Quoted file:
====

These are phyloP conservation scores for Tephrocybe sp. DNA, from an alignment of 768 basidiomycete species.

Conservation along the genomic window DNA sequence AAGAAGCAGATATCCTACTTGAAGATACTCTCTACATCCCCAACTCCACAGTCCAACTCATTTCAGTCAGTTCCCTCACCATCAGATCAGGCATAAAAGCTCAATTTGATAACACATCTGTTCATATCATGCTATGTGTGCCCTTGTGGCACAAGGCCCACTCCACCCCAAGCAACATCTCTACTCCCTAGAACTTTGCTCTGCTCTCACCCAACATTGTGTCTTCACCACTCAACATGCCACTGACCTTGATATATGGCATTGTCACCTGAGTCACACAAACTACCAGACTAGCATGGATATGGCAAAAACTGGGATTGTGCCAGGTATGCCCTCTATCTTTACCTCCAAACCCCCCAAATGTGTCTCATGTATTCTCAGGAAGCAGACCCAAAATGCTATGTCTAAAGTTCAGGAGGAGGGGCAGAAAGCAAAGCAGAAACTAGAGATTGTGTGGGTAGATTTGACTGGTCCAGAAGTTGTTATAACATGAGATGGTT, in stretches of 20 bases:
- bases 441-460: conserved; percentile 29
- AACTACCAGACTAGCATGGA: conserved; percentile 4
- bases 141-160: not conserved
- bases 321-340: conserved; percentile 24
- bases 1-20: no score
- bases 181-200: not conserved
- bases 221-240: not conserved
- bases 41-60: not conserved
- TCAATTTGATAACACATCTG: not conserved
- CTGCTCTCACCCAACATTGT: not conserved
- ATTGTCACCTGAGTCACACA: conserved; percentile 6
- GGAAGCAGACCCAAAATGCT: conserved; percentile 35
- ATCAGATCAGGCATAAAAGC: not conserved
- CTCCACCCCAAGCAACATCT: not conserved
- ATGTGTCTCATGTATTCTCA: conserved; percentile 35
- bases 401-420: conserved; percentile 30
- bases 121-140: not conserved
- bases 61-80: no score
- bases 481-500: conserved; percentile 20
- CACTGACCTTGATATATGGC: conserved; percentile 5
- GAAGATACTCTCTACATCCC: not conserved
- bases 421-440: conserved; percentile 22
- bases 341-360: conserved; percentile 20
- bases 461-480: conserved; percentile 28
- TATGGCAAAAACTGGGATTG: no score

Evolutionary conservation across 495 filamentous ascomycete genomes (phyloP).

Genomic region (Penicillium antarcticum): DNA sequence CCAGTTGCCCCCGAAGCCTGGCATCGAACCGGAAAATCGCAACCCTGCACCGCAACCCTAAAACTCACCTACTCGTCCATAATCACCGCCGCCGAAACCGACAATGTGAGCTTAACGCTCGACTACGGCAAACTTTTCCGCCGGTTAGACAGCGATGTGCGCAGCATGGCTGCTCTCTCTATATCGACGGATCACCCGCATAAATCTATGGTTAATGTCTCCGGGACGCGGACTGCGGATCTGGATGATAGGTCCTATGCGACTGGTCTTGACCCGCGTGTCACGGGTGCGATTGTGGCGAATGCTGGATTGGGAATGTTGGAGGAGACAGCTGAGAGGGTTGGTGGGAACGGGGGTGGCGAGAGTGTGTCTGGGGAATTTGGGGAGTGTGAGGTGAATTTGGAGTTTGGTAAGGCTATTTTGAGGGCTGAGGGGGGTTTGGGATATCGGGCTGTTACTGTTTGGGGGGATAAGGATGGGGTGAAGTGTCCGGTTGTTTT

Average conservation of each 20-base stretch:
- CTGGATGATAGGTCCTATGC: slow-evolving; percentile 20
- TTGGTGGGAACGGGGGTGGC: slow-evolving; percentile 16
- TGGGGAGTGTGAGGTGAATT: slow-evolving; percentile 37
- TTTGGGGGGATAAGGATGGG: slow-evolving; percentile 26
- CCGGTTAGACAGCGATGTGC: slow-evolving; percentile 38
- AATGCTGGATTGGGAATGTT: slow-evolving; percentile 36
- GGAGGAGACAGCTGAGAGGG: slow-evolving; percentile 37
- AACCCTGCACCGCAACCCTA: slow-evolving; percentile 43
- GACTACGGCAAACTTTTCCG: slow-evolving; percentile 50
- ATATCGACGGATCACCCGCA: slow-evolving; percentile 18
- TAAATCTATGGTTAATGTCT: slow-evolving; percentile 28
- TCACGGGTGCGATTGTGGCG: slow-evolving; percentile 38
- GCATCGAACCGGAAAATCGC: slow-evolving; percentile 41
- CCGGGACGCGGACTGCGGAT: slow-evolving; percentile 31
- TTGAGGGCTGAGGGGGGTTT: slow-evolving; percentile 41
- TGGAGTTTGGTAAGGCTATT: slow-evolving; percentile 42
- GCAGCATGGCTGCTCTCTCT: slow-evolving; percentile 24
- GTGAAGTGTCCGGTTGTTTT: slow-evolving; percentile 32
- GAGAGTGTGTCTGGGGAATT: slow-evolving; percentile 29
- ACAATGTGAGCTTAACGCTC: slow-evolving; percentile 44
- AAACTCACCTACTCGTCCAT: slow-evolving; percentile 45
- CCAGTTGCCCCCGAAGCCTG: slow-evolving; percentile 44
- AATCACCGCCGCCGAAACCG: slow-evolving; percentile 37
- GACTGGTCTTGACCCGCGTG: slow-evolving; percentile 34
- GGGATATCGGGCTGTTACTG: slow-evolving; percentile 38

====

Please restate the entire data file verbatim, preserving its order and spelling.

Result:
These are phyloP conservation scores for Tephrocybe sp. DNA, from an alignment of 768 basidiomycete species.

Conservation along the genomic window DNA sequence AAGAAGCAGATATCCTACTTGAAGATACTCTCTACATCCCCAACTCCACAGTCCAACTCATTTCAGTCAGTTCCCTCACCATCAGATCAGGCATAAAAGCTCAATTTGATAACACATCTGTTCATATCATGCTATGTGTGCCCTTGTGGCACAAGGCCCACTCCACCCCAAGCAACATCTCTACTCCCTAGAACTTTGCTCTGCTCTCACCCAACATTGTGTCTTCACCACTCAACATGCCACTGACCTTGATATATGGCATTGTCACCTGAGTCACACAAACTACCAGACTAGCATGGATATGGCAAAAACTGGGATTGTGCCAGGTATGCCCTCTATCTTTACCTCCAAACCCCCCAAATGTGTCTCATGTATTCTCAGGAAGCAGACCCAAAATGCTATGTCTAAAGTTCAGGAGGAGGGGCAGAAAGCAAAGCAGAAACTAGAGATTGTGTGGGTAGATTTGACTGGTCCAGAAGTTGTTATAACATGAGATGGTT, in stretches of 20 bases:
- bases 441-460: conserved; percentile 29
- AACTACCAGACTAGCATGGA: conserved; percentile 4
- bases 141-160: not conserved
- bases 321-340: conserved; percentile 24
- bases 1-20: no score
- bases 181-200: not conserved
- bases 221-240: not conserved
- bases 41-60: not conserved
- TCAATTTGATAACACATCTG: not conserved
- CTGCTCTCACCCAACATTGT: not conserved
- ATTGTCACCTGAGTCACACA: conserved; percentile 6
- GGAAGCAGACCCAAAATGCT: conserved; percentile 35
- ATCAGATCAGGCATAAAAGC: not conserved
- CTCCACCCCAAGCAACATCT: not conserved
- ATGTGTCTCATGTATTCTCA: conserved; percentile 35
- bases 401-420: conserved; percentile 30
- bases 121-140: not conserved
- bases 61-80: no score
- bases 481-500: conserved; percentile 20
- CACTGACCTTGATATATGGC: conserved; percentile 5
- GAAGATACTCTCTACATCCC: not conserved
- bases 421-440: conserved; percentile 22
- bases 341-360: conserved; percentile 20
- bases 461-480: conserved; percentile 28
- TATGGCAAAAACTGGGATTG: no score

Evolutionary conservation across 495 filamentous ascomycete genomes (phyloP).

Genomic region (Penicillium antarcticum): DNA sequence CCAGTTGCCCCCGAAGCCTGGCATCGAACCGGAAAATCGCAACCCTGCACCGCAACCCTAAAACTCACCTACTCGTCCATAATCACCGCCGCCGAAACCGACAATGTGAGCTTAACGCTCGACTACGGCAAACTTTTCCGCCGGTTAGACAGCGATGTGCGCAGCATGGCTGCTCTCTCTATATCGACGGATCACCCGCATAAATCTATGGTTAATGTCTCCGGGACGCGGACTGCGGATCTGGATGATAGGTCCTATGCGACTGGTCTTGACCCGCGTGTCACGGGTGCGATTGTGGCGAATGCTGGATTGGGAATGTTGGAGGAGACAGCTGAGAGGGTTGGTGGGAACGGGGGTGGCGAGAGTGTGTCTGGGGAATTTGGGGAGTGTGAGGTGAATTTGGAGTTTGGTAAGGCTATTTTGAGGGCTGAGGGGGGTTTGGGATATCGGGCTGTTACTGTTTGGGGGGATAAGGATGGGGTGAAGTGTCCGGTTGTTTT

Average conservation of each 20-base stretch:
- CTGGATGATAGGTCCTATGC: slow-evolving; percentile 20
- TTGGTGGGAACGGGGGTGGC: slow-evolving; percentile 16
- TGGGGAGTGTGAGGTGAATT: slow-evolving; percentile 37
- TTTGGGGGGATAAGGATGGG: slow-evolving; percentile 26
- CCGGTTAGACAGCGATGTGC: slow-evolving; percentile 38
- AATGCTGGATTGGGAATGTT: slow-evolving; percentile 36
- GGAGGAGACAGCTGAGAGGG: slow-evolving; percentile 37
- AACCCTGCACCGCAACCCTA: slow-evolving; percentile 43
- GACTACGGCAAACTTTTCCG: slow-evolving; percentile 50
- ATATCGACGGATCACCCGCA: slow-evolving; percentile 18
- TAAATCTATGGTTAATGTCT: slow-evolving; percentile 28
- TCACGGGTGCGATTGTGGCG: slow-evolving; percentile 38
- GCATCGAACCGGAAAATCGC: slow-evolving; percentile 41
- CCGGGACGCGGACTGCGGAT: slow-evolving; percentile 31
- TTGAGGGCTGAGGGGGGTTT: slow-evolving; percentile 41
- TGGAGTTTGGTAAGGCTATT: slow-evolving; percentile 42
- GCAGCATGGCTGCTCTCTCT: slow-evolving; percentile 24
- GTGAAGTGTCCGGTTGTTTT: slow-evolving; percentile 32
- GAGAGTGTGTCTGGGGAATT: slow-evolving; percentile 29
- ACAATGTGAGCTTAACGCTC: slow-evolving; percentile 44
- AAACTCACCTACTCGTCCAT: slow-evolving; percentile 45
- CCAGTTGCCCCCGAAGCCTG: slow-evolving; percentile 44
- AATCACCGCCGCCGAAACCG: slow-evolving; percentile 37
- GACTGGTCTTGACCCGCGTG: slow-evolving; percentile 34
- GGGATATCGGGCTGTTACTG: slow-evolving; percentile 38